• Who am I?

    Who am I?

    I am a teacher and researcher in history. I have teaching and research experience in eighteenth, nineteenth and twentieth century history, particularly of Great Britain and Europe.

    For my research I’m trying to understand how motoring now is a banality, a chore, a necessity. So I’m interested in society, motoring, cycling and mobility. I’m particularly interested in Edwardian motoring, and the circle of the racing cyclist/racing driver Selwyn Edge (1868–1940).

    Why do I teach?

    Why do I teach? To inform, but also to get a reaction. Teaching is a two-way thing, a dialogue.

  • Academic Biography

    Academic and professional qualifications

    FHEA

    Previous Employment

    I used to work in computers and IT and came to history later on. I have experience of working in a museum and as an administrator for the History Department’s Manchester Centre for Regional History. I have been a lecturer since 2011.

  • Teaching & Research Supervision

    Why study Automobility, Victorian/Edwardian society?

    Why Study History? Three words sum it up: Participation, Employability and Encouragement.

    Participation: You get out only as much as you put in.

    Employability: Studying History is a wonderful opportunity to understand the world better, but all students will be in the job market sooner or later. I encourage students to think about how to learn and maximise skills that will give them the advantage. And that starts with participation…

    Encouragement: I want to help you take pride in your work, your contribution, realise your potential.

    Why do I teach? To inform, but also to get a reaction. Teaching is a two-way thing, a dialogue.

    Undergraduate courses

    Unit leader, The Victorians (Year 2)
    Seminar teaching and lecturing for Metropolis (Year 1)
    Seminar teaching for Europe in Turmoil (1900-1939) (Year 1)
    I have also been a seminar teacher for The Rise of Persecuting Society (Year 1); Edwardian Britain and World War I (Year 3)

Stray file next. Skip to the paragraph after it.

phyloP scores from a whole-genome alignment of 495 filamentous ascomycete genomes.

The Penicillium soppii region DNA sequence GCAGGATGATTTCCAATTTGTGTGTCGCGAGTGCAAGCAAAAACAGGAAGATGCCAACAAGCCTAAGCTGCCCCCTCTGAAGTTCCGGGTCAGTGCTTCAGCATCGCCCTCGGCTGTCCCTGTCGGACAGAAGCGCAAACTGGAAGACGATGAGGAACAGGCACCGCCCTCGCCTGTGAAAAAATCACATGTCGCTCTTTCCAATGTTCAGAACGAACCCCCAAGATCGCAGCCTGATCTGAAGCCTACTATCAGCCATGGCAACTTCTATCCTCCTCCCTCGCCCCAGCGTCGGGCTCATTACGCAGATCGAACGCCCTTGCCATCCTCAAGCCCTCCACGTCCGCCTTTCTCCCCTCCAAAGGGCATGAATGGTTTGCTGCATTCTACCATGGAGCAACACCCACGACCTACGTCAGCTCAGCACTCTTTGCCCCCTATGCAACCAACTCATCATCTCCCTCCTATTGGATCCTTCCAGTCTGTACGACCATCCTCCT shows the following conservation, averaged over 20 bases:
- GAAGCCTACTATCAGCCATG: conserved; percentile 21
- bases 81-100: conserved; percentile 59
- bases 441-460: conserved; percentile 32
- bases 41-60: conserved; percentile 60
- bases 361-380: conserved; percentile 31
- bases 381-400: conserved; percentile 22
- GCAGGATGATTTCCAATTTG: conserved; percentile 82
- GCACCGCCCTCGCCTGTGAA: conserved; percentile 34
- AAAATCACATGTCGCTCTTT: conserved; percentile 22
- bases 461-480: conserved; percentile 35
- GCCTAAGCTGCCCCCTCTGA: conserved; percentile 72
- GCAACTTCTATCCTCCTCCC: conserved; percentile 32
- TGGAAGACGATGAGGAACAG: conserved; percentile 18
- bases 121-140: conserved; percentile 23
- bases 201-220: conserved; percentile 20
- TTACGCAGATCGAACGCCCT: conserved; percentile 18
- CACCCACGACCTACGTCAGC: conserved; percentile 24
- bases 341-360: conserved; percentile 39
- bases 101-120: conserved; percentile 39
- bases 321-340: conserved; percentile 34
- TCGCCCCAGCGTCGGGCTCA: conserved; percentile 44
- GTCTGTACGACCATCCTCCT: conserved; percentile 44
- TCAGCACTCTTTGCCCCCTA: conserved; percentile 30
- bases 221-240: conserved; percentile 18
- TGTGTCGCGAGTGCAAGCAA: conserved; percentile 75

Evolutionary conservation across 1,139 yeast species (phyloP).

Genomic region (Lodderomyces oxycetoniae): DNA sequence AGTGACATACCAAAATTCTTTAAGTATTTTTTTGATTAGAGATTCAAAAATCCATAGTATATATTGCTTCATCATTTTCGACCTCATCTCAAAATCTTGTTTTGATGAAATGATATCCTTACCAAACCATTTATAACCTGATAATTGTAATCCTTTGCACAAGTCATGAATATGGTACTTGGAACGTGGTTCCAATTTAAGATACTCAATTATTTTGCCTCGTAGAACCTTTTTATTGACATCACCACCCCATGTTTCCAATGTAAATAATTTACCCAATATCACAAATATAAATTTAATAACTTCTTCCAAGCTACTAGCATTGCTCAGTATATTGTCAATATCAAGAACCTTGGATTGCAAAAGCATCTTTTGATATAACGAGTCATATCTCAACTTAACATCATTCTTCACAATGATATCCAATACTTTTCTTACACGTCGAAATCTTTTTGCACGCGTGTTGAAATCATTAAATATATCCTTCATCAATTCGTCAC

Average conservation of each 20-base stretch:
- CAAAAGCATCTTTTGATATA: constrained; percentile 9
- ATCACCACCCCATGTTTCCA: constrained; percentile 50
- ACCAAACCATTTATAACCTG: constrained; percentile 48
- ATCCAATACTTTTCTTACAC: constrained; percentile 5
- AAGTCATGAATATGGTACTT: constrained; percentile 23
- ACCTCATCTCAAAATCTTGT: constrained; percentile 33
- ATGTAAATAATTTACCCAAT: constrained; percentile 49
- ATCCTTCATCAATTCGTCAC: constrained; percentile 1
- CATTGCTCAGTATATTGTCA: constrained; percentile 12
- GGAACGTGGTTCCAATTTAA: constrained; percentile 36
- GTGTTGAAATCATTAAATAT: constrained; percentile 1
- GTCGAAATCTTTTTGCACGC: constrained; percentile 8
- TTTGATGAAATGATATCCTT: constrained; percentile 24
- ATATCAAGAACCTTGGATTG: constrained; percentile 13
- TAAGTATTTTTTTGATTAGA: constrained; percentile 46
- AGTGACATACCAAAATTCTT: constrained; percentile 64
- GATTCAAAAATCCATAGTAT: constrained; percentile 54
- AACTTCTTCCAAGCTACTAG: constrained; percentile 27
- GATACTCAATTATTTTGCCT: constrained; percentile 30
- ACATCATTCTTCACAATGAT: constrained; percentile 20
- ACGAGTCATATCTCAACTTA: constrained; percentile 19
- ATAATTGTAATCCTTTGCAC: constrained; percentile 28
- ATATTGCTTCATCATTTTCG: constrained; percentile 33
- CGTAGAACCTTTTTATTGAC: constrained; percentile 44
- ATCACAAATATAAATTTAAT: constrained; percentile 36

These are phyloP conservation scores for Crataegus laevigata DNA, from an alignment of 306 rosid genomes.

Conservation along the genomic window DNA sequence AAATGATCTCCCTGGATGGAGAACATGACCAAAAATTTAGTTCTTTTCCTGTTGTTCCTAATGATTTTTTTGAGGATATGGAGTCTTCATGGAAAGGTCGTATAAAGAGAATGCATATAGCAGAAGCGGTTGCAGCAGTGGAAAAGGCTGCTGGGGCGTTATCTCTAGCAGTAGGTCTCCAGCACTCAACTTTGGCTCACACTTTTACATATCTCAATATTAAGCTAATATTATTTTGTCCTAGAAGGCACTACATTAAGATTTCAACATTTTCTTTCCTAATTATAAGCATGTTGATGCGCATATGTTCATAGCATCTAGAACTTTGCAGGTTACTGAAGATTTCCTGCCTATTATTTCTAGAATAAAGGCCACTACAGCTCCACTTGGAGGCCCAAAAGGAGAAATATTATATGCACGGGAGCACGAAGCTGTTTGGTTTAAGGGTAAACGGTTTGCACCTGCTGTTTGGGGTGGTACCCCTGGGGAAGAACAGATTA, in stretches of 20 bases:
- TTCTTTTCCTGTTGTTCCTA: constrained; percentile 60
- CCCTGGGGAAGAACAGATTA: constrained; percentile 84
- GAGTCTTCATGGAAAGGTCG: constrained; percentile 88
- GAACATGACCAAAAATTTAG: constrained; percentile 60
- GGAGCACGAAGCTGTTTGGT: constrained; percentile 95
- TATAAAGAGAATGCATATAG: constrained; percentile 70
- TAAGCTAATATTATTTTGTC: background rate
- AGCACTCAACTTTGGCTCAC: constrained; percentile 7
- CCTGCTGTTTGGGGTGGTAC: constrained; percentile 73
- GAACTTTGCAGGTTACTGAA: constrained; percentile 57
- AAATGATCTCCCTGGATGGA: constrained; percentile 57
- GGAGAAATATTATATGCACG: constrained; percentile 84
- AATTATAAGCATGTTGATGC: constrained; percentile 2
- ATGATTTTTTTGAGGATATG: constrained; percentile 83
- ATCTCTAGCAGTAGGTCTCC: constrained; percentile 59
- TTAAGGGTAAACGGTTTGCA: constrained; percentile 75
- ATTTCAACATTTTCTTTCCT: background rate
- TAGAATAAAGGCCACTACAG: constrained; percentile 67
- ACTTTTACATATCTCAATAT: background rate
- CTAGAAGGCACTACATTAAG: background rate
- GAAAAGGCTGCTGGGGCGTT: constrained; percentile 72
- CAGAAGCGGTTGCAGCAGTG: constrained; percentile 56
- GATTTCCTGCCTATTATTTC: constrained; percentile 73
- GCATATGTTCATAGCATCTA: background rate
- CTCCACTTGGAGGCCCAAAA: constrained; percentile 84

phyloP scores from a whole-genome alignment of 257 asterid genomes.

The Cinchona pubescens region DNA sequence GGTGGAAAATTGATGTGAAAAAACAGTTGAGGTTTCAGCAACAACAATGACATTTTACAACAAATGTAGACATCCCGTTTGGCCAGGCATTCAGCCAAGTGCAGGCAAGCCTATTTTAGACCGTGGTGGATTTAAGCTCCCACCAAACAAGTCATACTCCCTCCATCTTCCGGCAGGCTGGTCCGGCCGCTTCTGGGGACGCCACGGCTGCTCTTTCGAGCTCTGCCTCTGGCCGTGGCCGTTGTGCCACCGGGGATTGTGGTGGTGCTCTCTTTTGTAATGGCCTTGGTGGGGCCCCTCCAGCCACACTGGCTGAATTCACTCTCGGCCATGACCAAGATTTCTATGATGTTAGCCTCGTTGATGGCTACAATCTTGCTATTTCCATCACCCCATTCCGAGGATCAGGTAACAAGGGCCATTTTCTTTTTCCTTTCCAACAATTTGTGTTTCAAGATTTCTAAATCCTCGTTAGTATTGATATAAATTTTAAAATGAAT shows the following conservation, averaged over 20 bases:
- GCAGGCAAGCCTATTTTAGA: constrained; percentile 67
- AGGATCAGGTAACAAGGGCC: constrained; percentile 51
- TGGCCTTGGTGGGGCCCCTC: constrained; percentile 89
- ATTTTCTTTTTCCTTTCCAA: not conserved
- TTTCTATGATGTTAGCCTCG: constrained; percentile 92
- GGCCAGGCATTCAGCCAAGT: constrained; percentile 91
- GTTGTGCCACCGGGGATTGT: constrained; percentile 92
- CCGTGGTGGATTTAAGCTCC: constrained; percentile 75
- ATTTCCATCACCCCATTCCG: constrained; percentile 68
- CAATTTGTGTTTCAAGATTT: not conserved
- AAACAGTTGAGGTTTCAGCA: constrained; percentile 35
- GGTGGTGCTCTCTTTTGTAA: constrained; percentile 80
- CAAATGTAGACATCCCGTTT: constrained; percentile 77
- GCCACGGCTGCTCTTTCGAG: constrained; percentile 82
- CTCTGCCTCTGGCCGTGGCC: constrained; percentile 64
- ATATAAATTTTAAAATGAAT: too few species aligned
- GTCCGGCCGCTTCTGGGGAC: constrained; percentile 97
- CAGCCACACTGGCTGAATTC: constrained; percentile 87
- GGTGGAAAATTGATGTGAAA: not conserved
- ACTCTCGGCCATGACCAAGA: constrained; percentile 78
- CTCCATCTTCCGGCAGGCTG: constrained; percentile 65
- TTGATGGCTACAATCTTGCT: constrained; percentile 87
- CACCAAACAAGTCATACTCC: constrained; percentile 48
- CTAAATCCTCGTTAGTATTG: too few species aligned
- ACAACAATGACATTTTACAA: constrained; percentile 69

Postgraduate teaching

    Unit leader, History in Context
    Seminar teaching and lecturing for Research Methods

    Postgraduate supervision (completed/in progress)

    I supervise:
    David Daniels, policing in Manchester and Salford, 1880–1905 (PhD)
    Josh Butt, explaining the rise and fall of the Manchester motor industry, 1896–1939 (PhD)

    External examiner roles

    External examiner for UCLan History BA (2015-)

  • Research Expertise, Publications & Grants

    Research expertise

    I am exploring aspects of society and early motoring and cycling in the UK. This includes the context of 'advice' writers (1900-1910) who encouraged a wider motoring experience before World War I. (Motoring, here, in its broadest sense, including cycling, motor-cycling, charabancs etc.)

    Current automobility projects include an analysis of the cycling and motoring pioneer S. F. Edge and his place in the wider motoring ‘movement’. This is expected to lead to a monograph on the place of Edge in early twentieth-century society; and also to a biography. I have been awarded £1810 by the Manchester Statistical Society to transcribe the Cheshire motor vehicle registrations to 1914 (to be published in three volumes by the Lancashire and Cheshire Record Society from 2017). I am a committee member of the Society of Automotive Historians of Britain; editor of its journal Aspects of Motoring History; and was chair of the Michael Sedgwick Award panel (2013–15) which identifies and rewards excellence in the research of aspects of British motoring history.

    I am working on community-based projects such as:
    - Manchester Motoring Memories, an oral history project of first-time motorists in the 1950s and 1960s, and which culminated in a Community Exhibition at the People's History Museum.
    - The club and sporting culture of early motorists and cyclists in the Manchester area, especially the Manchester Automobile Club.

    My doctoral thesis (2001) was on the middling sorts of eighteenth-century Manchester, 1730-60, and I have transcribed and edited the Diary of Edmund Harrold (fl. 1712-5), wigmaker and bookseller (Ashgate, 2008).

    • Publications

      • Books (authored/edited/special issues)

        E. Harrold, C. Horner (2008). The Diary of Edmund Harrold, Wigmaker of Manchester 1712-15. Ashgate Publishing, Ltd..

      • Refereed journal articles

        C. Horner (2008). Representations of British motoring. JOURNAL OF BRITISH STUDIES. 47(3), pp.721-723.

    Grants

    Cheshire Motor Vehicles Registrations 1903-14, Campion Trust, Manchester Statistical Society, 2015, £3650
    ‘The rise and fall of the Manchester Motor Industry’, AHRC CDA, £58,000, 2015
    Cheshire Motor Vehicles Registrations 1903-14, Campion Trust, Manchester Statistical Society, 2012, £1810
    ‘Conflict and class: the move towards mass motoring, 1900–1914’, British Academy small grants award, 2007, £2910

  • Awards, Honours & Distinctions

    Editiorial Board membership

    Book reviews editor, Journal of Transport History
    Co-editor, Manchester Region History Review

    Membership of professional associations

    I am a member of MMU's Sport and Leisure History (SpLeisH) research cluster and am working on community-based projects such as:

    Manchester Motoring Memories, an oral history project of first-time motorists in the 1950s and 1960s, and which culminated in a Community Exhibition at the People's History Museum.

    The club and sporting culture of early motorists and cyclists in the Manchester area, especially the Manchester Automobile Club.